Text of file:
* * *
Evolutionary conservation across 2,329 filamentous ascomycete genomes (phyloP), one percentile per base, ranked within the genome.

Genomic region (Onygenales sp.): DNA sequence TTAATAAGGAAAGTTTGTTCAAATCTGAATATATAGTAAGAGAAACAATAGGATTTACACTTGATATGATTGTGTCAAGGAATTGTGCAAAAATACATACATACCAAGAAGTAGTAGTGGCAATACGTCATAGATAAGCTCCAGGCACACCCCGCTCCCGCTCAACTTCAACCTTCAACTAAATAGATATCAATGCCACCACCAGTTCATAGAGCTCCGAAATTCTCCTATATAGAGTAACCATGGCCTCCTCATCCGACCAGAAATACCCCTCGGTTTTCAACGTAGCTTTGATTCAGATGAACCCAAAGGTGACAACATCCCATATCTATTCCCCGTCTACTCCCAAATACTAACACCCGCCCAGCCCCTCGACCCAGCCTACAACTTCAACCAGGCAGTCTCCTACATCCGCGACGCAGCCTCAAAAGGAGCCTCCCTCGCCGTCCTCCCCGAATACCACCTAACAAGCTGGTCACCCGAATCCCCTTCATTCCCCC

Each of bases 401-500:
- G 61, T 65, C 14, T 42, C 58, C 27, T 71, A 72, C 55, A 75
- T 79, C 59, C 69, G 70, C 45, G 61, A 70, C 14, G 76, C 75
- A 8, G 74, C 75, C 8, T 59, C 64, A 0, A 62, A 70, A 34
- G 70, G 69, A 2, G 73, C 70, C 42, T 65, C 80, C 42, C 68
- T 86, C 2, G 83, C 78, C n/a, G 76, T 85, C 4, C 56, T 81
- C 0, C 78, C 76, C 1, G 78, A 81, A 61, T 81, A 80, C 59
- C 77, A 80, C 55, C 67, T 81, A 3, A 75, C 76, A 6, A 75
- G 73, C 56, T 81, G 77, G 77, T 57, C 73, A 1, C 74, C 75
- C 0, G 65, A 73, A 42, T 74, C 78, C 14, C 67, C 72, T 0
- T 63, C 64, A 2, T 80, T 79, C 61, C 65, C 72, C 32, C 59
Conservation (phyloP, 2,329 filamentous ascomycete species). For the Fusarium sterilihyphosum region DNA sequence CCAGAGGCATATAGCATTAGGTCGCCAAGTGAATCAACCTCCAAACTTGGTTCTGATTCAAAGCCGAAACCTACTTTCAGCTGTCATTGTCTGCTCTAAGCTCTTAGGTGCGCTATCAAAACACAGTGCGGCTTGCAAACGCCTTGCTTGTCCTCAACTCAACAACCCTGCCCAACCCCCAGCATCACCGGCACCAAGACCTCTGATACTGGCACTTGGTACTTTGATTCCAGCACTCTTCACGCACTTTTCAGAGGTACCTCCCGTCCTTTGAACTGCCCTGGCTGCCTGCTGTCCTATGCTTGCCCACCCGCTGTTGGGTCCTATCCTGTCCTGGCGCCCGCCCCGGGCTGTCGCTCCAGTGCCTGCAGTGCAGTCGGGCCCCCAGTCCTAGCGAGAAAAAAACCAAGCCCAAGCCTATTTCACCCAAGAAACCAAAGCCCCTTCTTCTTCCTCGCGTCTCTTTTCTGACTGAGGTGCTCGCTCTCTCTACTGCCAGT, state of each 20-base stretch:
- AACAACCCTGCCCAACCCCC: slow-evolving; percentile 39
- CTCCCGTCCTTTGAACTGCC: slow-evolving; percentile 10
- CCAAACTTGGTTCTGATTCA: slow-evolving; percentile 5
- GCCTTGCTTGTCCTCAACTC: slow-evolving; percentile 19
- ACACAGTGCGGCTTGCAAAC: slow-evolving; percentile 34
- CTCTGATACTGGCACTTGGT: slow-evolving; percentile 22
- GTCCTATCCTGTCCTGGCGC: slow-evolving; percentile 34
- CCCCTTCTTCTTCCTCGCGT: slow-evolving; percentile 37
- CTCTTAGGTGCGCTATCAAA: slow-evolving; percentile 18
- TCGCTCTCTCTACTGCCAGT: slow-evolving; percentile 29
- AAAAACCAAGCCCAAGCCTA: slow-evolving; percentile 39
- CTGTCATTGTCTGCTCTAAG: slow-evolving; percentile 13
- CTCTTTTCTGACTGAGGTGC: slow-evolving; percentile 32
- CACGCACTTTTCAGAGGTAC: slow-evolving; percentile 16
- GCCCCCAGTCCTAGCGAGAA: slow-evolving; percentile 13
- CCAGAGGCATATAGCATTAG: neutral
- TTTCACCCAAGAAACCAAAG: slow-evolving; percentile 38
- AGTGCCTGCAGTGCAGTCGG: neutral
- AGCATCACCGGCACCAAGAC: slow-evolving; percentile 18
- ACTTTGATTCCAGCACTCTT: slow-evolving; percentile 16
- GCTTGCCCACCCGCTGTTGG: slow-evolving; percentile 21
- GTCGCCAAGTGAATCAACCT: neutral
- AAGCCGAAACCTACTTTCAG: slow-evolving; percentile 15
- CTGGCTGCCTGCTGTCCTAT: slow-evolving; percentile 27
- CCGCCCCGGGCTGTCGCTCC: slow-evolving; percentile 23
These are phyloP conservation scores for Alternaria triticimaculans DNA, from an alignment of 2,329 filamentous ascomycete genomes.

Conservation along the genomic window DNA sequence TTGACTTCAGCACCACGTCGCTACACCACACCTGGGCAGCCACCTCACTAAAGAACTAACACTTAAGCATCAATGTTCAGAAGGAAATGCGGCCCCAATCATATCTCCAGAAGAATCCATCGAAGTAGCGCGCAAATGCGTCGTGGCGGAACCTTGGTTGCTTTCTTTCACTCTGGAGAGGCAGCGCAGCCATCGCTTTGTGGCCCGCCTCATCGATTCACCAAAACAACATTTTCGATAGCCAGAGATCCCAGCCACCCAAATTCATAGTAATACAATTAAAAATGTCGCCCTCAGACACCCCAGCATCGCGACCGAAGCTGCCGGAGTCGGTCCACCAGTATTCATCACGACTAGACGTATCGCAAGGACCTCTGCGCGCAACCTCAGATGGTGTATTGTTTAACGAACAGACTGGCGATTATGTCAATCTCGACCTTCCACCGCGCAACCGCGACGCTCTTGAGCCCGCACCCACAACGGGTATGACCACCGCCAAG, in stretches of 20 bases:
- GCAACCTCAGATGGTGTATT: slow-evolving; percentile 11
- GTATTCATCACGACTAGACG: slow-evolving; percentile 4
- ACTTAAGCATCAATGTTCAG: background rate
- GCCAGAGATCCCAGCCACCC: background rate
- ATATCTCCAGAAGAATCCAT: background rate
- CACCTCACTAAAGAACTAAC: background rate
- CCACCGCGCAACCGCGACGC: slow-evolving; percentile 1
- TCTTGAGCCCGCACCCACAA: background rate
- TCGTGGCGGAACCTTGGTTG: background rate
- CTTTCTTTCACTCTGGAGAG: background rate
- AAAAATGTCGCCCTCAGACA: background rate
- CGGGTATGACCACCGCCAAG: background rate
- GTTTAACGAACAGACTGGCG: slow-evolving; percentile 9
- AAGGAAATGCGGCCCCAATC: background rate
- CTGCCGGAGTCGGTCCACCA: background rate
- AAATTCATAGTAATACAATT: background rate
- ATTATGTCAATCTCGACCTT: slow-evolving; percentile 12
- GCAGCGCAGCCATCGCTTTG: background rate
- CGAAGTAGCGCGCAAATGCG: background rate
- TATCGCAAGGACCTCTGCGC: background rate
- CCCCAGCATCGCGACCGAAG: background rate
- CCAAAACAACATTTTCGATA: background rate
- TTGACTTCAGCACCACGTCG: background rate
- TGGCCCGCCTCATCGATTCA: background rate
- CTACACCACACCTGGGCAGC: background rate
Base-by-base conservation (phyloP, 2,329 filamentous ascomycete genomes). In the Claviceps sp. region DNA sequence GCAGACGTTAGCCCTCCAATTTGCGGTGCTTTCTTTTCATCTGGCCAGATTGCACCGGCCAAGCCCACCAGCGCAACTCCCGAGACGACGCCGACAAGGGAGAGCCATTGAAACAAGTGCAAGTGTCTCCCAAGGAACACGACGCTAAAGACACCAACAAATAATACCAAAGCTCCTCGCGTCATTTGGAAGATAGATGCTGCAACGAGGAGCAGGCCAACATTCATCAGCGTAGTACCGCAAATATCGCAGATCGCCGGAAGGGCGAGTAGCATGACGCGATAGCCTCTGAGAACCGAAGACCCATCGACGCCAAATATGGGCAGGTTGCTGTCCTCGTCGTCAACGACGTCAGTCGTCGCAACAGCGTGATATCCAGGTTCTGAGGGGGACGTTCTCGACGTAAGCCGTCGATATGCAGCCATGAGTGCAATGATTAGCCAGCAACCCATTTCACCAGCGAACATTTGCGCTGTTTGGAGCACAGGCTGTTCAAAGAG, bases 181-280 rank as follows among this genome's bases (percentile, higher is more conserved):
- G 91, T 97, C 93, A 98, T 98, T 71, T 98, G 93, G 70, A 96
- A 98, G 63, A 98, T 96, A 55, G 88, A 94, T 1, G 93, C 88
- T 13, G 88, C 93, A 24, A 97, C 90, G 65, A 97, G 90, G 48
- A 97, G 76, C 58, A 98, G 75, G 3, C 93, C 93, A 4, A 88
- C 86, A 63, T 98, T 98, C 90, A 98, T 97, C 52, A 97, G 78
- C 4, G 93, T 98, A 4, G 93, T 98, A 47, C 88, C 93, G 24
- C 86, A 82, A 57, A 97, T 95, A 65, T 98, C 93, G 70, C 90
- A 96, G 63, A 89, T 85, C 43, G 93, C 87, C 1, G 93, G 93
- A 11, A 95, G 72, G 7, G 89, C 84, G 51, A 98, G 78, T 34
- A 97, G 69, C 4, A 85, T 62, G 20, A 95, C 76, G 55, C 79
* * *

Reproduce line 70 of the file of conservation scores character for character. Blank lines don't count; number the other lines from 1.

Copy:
- T 13, G 88, C 93, A 24, A 97, C 90, G 65, A 97, G 90, G 48